Forecasts have been consistent in the past days for a storm of historic proportions over parts of southern New England. What conditions that are present now argue for the development of a strong winter storm? The image above is the GOES Sounder Land Surface Temperature (or “Skin Temperature”) product; cold air is present over southeastern Canada, with surface temperatures near -30 C, associated with a surface high pressure system. The high pressure will act to reinforce the cold air at the surface, preventing or delaying any changeover to liquid or mixed precipitation (a MODIS Land Surface Temperature product at 1500 UTC on 26 January similarly shows cold air banked over southern Canada).
Winds over southern New England early on the 26th continued out of the north and northwest, maintaining cold air at the surface. The ASCAT (from METOP-A) imagery above shows brisk northwesterly winds south of southern New England just before 0100 UTC, with southwesterlies east of Georgia and South Carolina just before 0300 UTC. Those southwesterlies are helping moisten the atmosphere, and heavy snows require abundant moisture. MIMIC Total Precipitation (below; click image to play animation) testifies to the moistening that is occurring off the southeast coast as this system develops; the storm appeared to tap moisture from both the Gulf of Mexico and a pre-existing atmospheric river over the Atlantic Ocean.
[Added: The 1540 UTC ASCAT winds show the surface circulation east of Hatteras and the mouth of the Chesapeake Bay! Winds south of New England have shifted to northeasterly. The location of the circulation well off the coast suggests cold air can be maintained over land.]
Given that moisture and cold air are present, what features argue for the development of a strong storm? The GOES-13 water vapor images (below; click image to play animation; also available as an MP4 movie file) with cloud-to-ground lightning strikes superimposed show the potent system developing off the US East Coast and blossoming over the Gulf Stream as a secondary warm conveyor belt forms (a water vapor image with lightning animation from 25-26 January is available here). Strong sinking motion behind the system is indicated by the development of warm water vapor channel brightness temperatures (yellow color enhancement), and strong rising motion ahead of the system helps to generate widespread, strong convection. Convection also occurred over the Deep South late on 25 January in response to solar heating. The system depicted in the Water Vapor imagery is obviously quite vigorous.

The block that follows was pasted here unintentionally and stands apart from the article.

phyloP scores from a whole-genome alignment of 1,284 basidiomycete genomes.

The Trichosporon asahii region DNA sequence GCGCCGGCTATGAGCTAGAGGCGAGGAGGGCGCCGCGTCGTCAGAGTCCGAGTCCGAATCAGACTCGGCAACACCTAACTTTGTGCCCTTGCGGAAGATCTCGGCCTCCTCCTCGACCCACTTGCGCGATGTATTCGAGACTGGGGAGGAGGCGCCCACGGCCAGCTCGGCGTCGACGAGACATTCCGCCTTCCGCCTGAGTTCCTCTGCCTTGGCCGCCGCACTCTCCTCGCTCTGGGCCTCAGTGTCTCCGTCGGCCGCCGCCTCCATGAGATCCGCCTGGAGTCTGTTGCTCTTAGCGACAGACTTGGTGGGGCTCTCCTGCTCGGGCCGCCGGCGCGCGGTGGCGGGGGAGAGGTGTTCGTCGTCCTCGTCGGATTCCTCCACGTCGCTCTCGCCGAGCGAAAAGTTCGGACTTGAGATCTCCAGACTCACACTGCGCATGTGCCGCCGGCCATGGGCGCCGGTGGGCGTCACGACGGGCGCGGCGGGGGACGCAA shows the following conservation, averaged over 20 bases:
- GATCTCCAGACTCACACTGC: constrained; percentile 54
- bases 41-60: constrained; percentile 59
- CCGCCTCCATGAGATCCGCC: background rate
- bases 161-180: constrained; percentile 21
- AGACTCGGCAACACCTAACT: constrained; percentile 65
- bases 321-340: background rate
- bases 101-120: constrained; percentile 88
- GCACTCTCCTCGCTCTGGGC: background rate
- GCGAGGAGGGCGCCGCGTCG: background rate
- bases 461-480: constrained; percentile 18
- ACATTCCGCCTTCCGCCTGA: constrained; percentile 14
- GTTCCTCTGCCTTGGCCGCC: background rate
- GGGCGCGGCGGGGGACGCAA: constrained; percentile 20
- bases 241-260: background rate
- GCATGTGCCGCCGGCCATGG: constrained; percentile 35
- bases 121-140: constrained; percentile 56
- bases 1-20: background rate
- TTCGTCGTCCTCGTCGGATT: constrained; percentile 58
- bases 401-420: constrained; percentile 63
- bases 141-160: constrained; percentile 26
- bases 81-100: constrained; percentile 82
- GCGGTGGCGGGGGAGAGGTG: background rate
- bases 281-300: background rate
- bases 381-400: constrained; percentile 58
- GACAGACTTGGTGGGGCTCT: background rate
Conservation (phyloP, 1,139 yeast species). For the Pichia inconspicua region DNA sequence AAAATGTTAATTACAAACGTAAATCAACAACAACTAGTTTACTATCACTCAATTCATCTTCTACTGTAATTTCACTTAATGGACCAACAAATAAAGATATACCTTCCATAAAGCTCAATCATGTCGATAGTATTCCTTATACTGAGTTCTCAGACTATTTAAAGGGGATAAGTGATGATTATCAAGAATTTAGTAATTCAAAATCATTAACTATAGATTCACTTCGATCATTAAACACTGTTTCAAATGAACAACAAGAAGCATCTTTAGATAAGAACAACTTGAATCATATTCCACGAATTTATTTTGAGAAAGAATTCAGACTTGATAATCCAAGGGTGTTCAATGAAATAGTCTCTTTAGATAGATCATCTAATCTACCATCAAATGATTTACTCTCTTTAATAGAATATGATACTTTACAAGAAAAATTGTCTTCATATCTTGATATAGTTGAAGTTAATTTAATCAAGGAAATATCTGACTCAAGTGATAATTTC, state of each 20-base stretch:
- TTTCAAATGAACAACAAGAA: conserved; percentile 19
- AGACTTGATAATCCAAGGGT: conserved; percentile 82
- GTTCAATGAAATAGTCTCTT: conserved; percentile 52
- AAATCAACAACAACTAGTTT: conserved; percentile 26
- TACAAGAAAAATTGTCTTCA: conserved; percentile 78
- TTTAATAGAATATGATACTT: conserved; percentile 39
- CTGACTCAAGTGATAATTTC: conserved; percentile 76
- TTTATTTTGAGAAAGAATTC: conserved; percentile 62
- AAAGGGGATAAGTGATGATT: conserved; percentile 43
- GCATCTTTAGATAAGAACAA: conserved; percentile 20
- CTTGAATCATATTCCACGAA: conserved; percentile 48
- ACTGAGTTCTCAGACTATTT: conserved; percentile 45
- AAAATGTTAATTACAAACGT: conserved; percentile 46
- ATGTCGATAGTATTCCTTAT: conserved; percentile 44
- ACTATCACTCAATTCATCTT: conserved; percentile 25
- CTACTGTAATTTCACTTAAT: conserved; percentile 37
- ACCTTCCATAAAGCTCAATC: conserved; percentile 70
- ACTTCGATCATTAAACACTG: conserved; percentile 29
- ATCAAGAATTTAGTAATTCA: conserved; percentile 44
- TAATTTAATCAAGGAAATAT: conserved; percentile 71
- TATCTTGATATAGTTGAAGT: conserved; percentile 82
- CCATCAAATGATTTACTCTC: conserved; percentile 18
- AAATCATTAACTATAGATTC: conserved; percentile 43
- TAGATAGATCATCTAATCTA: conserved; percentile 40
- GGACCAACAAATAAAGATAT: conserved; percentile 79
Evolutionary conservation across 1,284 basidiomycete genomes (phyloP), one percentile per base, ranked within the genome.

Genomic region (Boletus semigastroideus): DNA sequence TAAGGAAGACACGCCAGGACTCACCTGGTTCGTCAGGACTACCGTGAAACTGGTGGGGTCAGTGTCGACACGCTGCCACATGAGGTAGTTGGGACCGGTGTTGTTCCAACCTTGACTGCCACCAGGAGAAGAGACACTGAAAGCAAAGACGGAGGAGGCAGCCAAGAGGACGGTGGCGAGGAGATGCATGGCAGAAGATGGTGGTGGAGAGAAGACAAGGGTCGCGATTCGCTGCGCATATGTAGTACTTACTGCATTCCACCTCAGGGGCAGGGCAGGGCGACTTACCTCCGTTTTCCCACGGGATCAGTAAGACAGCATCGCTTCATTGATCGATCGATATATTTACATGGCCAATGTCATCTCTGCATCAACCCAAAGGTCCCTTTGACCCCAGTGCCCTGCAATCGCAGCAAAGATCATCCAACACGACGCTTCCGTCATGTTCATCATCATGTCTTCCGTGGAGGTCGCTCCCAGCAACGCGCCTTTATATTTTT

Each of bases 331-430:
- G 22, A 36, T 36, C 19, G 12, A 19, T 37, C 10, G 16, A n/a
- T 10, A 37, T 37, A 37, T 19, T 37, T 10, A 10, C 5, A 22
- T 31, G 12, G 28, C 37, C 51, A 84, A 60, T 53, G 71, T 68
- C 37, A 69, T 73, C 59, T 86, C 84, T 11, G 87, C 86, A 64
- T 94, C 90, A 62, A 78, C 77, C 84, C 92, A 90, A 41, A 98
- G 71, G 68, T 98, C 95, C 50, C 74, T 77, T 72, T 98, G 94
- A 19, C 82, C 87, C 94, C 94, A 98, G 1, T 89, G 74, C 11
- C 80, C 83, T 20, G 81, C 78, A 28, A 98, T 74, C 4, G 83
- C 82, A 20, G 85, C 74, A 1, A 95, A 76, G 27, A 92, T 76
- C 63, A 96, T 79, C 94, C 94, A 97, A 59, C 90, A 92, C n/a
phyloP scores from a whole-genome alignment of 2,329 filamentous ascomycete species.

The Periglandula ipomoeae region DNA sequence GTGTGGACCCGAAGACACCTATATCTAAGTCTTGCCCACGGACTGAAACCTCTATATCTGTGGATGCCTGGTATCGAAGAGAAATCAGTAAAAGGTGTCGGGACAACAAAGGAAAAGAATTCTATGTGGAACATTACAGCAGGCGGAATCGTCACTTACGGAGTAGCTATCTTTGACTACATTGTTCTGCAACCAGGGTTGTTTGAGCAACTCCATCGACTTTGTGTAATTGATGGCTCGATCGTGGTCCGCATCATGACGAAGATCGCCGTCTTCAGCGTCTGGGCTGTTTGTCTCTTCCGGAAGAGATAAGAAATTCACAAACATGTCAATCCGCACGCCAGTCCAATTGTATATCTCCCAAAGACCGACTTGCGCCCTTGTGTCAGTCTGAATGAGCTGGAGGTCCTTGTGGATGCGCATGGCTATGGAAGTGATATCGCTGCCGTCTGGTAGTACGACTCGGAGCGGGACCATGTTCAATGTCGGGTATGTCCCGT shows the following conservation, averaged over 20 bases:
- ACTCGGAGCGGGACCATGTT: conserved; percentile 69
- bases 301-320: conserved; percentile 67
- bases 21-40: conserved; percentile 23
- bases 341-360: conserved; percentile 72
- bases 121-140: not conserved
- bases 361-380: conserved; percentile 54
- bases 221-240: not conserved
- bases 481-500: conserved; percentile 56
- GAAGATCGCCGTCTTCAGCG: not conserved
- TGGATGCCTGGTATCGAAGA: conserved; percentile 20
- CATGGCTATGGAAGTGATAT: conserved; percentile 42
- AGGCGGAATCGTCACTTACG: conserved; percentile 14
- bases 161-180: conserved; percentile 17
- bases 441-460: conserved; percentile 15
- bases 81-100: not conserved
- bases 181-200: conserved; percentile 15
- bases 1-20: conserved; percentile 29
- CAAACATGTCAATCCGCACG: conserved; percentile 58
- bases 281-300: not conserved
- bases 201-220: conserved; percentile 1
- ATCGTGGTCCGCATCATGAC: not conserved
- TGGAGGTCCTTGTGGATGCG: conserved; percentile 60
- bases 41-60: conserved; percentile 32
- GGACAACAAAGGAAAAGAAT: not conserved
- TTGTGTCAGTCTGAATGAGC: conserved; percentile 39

Suomi NPP VIIRS 11.45 µm IR channel and 0.64 µm visible channel images (below) showed that there was a great deal of convective banding within the secondary warm conveyor belt.
Total Column Ozone is frequently used as a proxy of tropopause folding; tropopause folds accompany very strong storm development and the vertical circulation associated with the potential vorticity anomaly (maximum) associated with the folding draws stratospheric ozone down into the troposphere. GOES Sounder Total Column Ozone derived product images (below; click to play animation; also available as an MP4 movie file) show that the dynamic tropopause — taken to be the pressure of the PV1.5 surface, red contours — descends below the 400-450 hPa level along the southern gradient of the higher ozone values (green to red color enhancement) as the potential vorticity anomaly pivots eastward along the Gulf Coast states and then northeastward toward the intensifying storm. The presence of clouds prevented ozone retrievals over many areas, but some ozone values over 400 Dobson Units (red color enhancement) could be seen, which is characteristic of stratospheric air.
As the storm approached New England, a MODIS 11.0 µmIR channel image (below) revealed the presence of widespread embedded convective elements within the broad cloud shied, with some cloud-top IR brightness temperatures as cold as -65ºC (darker red color enhancement). These pockets of convection could enhance snowfall rates once they moved inland.
An overlay of the RTMA surface winds (below) helped to locate the position of the surface low east of the Delmarva Peninsula. That position agrees well with ASCAT winds from 0158 UTC on 27 January.
A comparison of Suomi NPP VIIRS 0.7 µm Day/Night Band (DNB) and 11.45 µm IR channel images at 06:39 UTC or 1:39 AM Eastern time is shown below. With illumination from the Moon in the Waxing Gibbous phase (at about 60% of Full), the DNB provided a “visible image at night” which showed the expansive offshore “comma cloud” of the storm, along with the locations of bright cloud illumination from dense lightning activity (note the bright lightning signature east of Cape Cod, which corresponded well with a cluster of positive cloud-to-ground lightning strokes). Numerous pockets of convective development were seen well off the coast of North and South Carolina, due to strong cold air advection over the warm waters of the Gulf Stream.